Odd Perfect Numbers

Two or three days ago, someone found this site by Googling odd perfect numbers. I intended to do a little write-up on the subject then, but I’m a fairly chronic procrastinator (don’t ask me about the Singapore article I promised 3 months ago or else I might change my banning policy…). So in case that person is still here, here’s the shebang:

Every integer has divisors. For example, the divisors of 4 are 1, 2, and 4. It makes sense to talk about the sum of all the divisors, in this case 7. We can define a function that returns for every integer the sum of its divisors. It’s usually denoted with a lowercase Sigma, but I’m going to use s for reasons of convenience. We get, for example, s(4) = 7, s(2) = 3, s(5) = 6, s(10) = 18…

The case we’re really interested in is when s(n) = 2n. That means that n is the sum of all of its divisors, including 1 but not itself. For instance, 6 = 1 + 2 + 3, 28 = 1 + 2 + 4 + 7 + 14, 496 = 1 + 2 + 4 + 8 + 16 + 31 + 62 + 124 + 248. We call these numbers perfect.

Now, here’s the thing: all known perfect numbers are even. There’s a formula that generates all even perfect numbers: if for some k, 2^k – 1 is prime (in which case k has to be prime), then (2^k – 1) * 2^(k-1) is perfect.

One feature of the s function is that if a and b have no factors in common except 1, then s(ab) = s(a)s(b). There’s a fairly easy intuitive proof: every factor of ab is a factor of a times a factor of b because no prime appears in the prime factorization of both a and b, and similarly every factor of a times a factor of b is a factor of ab. So in a way, you can factor the sum of all factors of ab as the sum of all factors of a times the sum of all factors of b.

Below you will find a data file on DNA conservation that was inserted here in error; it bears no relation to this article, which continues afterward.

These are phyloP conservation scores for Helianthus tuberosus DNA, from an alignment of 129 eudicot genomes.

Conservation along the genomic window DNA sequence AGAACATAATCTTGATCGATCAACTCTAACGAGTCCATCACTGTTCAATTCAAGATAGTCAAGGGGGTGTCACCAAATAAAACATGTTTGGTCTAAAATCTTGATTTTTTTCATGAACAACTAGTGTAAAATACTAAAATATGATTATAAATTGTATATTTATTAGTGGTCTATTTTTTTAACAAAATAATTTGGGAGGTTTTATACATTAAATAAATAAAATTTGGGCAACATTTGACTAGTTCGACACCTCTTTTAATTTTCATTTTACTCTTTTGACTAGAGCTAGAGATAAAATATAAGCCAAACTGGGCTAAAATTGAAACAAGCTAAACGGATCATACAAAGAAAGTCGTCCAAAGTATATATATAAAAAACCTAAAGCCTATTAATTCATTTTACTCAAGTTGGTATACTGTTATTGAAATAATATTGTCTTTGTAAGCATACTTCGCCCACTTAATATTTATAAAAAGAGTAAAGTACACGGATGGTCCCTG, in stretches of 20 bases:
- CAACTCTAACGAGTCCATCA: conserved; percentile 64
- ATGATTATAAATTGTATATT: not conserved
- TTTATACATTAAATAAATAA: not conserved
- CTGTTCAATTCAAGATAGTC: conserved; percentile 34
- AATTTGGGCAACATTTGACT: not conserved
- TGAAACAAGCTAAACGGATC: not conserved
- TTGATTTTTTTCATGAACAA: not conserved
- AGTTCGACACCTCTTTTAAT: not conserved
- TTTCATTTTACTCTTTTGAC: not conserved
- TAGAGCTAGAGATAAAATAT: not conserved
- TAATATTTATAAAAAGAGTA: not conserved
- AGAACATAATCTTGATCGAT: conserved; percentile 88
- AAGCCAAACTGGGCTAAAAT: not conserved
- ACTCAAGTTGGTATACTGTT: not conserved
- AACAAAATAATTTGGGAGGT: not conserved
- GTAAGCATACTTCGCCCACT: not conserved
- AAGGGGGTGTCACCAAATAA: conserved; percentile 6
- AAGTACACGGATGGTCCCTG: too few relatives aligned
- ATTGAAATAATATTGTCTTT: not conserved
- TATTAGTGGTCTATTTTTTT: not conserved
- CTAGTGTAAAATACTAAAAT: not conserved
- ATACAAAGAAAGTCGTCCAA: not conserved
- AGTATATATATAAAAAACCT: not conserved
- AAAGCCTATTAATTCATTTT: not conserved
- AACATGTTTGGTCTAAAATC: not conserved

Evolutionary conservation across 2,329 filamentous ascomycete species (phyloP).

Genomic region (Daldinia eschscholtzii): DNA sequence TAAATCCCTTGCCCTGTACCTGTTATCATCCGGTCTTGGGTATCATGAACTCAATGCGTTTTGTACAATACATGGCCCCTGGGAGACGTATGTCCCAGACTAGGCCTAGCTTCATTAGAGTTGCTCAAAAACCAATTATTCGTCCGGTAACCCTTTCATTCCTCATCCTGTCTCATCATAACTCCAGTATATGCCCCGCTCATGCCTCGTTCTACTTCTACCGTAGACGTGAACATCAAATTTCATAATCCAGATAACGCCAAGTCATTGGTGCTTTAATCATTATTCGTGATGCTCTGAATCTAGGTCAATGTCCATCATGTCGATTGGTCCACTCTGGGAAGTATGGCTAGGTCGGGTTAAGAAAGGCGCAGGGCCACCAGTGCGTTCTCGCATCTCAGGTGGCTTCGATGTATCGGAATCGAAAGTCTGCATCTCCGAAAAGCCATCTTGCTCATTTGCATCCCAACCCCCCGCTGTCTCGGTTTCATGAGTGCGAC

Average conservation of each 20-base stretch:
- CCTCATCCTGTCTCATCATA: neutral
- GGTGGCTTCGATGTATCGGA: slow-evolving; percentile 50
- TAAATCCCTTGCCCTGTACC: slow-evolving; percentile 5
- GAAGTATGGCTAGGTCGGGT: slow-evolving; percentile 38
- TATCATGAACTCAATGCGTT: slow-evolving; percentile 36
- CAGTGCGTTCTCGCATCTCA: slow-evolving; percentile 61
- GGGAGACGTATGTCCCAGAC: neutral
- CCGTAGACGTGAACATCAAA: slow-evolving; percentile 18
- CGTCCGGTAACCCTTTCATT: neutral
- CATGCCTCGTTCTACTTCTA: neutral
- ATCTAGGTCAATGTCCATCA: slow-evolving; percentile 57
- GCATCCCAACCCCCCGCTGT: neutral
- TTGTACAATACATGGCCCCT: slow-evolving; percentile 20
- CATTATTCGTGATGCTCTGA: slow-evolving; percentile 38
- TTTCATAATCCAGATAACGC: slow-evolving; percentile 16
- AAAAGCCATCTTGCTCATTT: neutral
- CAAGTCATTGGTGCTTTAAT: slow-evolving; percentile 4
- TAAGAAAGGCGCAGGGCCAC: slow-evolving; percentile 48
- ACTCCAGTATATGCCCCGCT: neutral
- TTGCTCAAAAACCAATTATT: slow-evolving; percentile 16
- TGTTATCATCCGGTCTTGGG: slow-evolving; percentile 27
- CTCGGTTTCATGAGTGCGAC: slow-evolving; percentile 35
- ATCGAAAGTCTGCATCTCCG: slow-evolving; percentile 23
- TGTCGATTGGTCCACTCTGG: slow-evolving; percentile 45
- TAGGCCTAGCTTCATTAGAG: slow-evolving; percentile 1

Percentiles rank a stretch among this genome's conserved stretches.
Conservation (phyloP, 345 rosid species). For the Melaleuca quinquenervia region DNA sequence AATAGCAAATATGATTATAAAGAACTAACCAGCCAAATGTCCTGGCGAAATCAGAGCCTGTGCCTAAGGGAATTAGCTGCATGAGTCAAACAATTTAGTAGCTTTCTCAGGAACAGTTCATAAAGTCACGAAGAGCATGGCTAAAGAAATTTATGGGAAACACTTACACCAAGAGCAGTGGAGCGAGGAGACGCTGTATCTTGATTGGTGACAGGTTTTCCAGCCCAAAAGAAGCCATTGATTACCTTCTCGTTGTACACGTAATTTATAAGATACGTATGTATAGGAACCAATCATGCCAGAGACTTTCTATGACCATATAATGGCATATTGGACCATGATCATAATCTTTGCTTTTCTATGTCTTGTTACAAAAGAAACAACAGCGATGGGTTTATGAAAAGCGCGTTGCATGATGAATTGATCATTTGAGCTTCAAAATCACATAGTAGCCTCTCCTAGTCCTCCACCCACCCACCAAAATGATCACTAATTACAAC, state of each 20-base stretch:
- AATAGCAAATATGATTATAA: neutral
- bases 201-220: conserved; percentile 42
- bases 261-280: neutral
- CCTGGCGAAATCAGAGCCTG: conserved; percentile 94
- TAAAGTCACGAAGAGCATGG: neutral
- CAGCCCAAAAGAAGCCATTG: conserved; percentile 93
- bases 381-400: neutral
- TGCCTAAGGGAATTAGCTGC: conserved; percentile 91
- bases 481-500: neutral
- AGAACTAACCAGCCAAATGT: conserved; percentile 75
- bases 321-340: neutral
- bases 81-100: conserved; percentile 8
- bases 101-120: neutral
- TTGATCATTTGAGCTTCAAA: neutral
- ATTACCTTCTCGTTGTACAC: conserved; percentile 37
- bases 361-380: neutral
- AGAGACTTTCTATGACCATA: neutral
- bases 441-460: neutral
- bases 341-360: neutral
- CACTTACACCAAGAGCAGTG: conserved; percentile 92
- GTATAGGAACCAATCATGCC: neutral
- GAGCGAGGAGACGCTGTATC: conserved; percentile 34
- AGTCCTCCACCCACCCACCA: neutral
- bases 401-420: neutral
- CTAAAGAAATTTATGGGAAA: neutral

Now, if 2^k – 1 is prime, then its only factors are itself and 1, so s(2^k – 1) = 2^k. And you can check that every power of 2 is almost perfect, in the sense that s(n) = 2n – 1, so s(2^(k-1)) = 2^k – 1. We can multiply them together and get exactly twice (2^k – 1)(2^(k-1)).

Actually finding prime numbers of the form 2^k – 1 is exceedingly difficult. If k is composite, then 2^k – 1 won’t be prime; even if k is prime, chances are 2^k – 1 won’t be prime. There are 43 known primes of this form, the largest of which has around 9 million digits. On the other hand, it’s possible to prove that all even perfect numbers are of that form.

Still, there are no analogous proofs about odd perfect numbers. For example, there’s no upper bound on the number of primes dividing an odd perfect number; there are lower bounds, but these can be found with simple trial and error. There’s no proof that shows that an odd perfect number can’t be divisible by a specific prime, except of course 2.

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